OGDEN — Less than a decade ago, the Barobi family endured unspeakable tragedy in their African homeland.
But this week the greater Ogden community gave them a major dose of triumph.
On Thursday, the refugee family from the Democratic Republic of Congo received a new home as part of the Emmy-award winning reality TV show “Extreme Makeover: Home Edition.” Spearheaded by Ogden-based Wadman Corporation and the Extreme Makeover team, several Weber County businesses and institutions combined to not only build the family a new home, but offer up a package of gifts that will fortify their future.
With help from a long list of subcontractors, suppliers and volunteers, Wadman finished the project after just six days of construction. The two-story home was built on an empty lot, donated by Ogden City, near the intersection of 22nd Street and Adams Avenue. Sequestered until construction was complete, the Barobis first saw their new home Thursday afternoon after the large, blue Makeover bus parked in front of the property drove away.
Members of the family screamed, wept and fell to the ground, overcome with joy.
“It means a lot to my family,” said family member Habiba. “It means a lot that our community cares about us.”
The Barobis hail originally from the Democratic Republic of the Congo.
At 13, the eldest brother in the family, Ashraf, became guardian to his three younger siblings, who were 12, 10 and 5. Congo rebels killed the Barobi kids’ parents and a younger sister. Ashraf, who is now 20, helped his siblings escape to a refugee camp in Uganda. During the month-long journey, the family had to stay off main roads and out of villages to avoid the rebels. They survived by picking vegetables from gardens along the way.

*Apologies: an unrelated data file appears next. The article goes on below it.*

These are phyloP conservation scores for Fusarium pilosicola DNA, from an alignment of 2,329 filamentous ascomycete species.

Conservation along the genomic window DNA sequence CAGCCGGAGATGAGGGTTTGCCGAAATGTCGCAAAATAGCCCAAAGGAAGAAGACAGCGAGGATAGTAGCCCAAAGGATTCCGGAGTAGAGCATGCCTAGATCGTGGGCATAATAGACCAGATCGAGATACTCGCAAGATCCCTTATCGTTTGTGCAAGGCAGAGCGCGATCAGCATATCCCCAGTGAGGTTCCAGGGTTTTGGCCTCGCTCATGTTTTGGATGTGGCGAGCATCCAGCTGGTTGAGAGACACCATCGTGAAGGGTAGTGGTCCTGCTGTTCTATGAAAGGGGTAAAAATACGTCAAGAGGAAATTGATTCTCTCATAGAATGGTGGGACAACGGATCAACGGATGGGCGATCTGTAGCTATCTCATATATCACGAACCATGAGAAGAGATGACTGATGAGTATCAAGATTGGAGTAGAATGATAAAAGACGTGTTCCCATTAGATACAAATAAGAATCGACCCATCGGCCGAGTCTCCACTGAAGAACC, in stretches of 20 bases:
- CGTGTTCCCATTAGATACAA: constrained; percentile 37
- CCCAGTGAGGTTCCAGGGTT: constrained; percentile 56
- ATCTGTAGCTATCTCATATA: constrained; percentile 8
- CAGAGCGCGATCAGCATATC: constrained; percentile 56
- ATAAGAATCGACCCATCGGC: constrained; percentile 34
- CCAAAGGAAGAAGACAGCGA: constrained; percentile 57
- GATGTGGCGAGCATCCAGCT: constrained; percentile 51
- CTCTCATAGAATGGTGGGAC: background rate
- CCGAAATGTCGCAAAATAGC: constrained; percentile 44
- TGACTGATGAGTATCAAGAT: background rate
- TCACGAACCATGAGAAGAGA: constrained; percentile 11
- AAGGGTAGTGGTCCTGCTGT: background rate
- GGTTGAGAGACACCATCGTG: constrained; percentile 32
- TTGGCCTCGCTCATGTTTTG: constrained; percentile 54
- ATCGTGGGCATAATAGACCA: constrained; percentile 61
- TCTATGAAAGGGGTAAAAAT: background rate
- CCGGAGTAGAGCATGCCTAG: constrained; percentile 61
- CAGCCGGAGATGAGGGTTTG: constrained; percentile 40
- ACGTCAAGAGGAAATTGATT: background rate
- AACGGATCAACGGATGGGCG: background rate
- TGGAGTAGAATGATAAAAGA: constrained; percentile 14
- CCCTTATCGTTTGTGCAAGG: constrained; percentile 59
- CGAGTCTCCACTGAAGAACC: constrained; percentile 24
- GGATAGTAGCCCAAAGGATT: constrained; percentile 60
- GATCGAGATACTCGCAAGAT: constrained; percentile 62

On their first day at the refugee camp, Ashraf spotted the family’s aunt, Anifah. She had only a small tent and her young daughter, but took Ashraf and his siblings in. They’ve been together ever since.
The family was granted asylum in the United States and with the help of Catholic Community Services, settled in Utah four years ago. Prior to getting their new home, the Barobis shared a small Ogden apartment with three bedrooms, one bathroom and no air conditioning or storage space.
Milan Vasic, a producer with the show, said the family’s optimism in the face of adversity astonished him — so much so, it actually made shooting the casting video a difficult proposition.
“There were six people living in a one-bathroom house ... and we were trying to get them to say, ‘oh this is kind of tough, this is challenging,’” Vasic said. “But those weren’t the words coming out of their mouths. We literally had to say, ‘no, no, no — I need you to make it sound as bad as it is.’”
Wadman President Dave Hogan said witnessing the Barobi way will forever change his life.
“Their ability to overcome things in their life and still have smiles on their faces and stick together as a family has been an inspiration,” he said.
While the Barobis’ week peaked on Thursday with the unveiling of their new home, Friday brought even more altruism.
Several other community organizations, too numerous to mention them all, donated to the family’s cause. America First gave $12,500 to the construction fund. God’s Garage and the Washington Heights Church gave the Barobis a new car. Cleaning products, groceries, restaurant gift certificates and several other living necessities were given to the family.
But Weber State University President Brad Mortensen announced what was perhaps Friday’s most impactful gift: four-year WSU scholarships for each member of the Barobi family. Mortensen said the idea came from a conversation Hogan had with some members of the Wildcat football coaching staff.
“They dredged up this idea of, let’s see if we can not only give them a home, but give them an education,” Mortensen said. “(The Barobis) all have big dreams — from engineering to law school to the FBI. They had goals to get their education before this even happened.”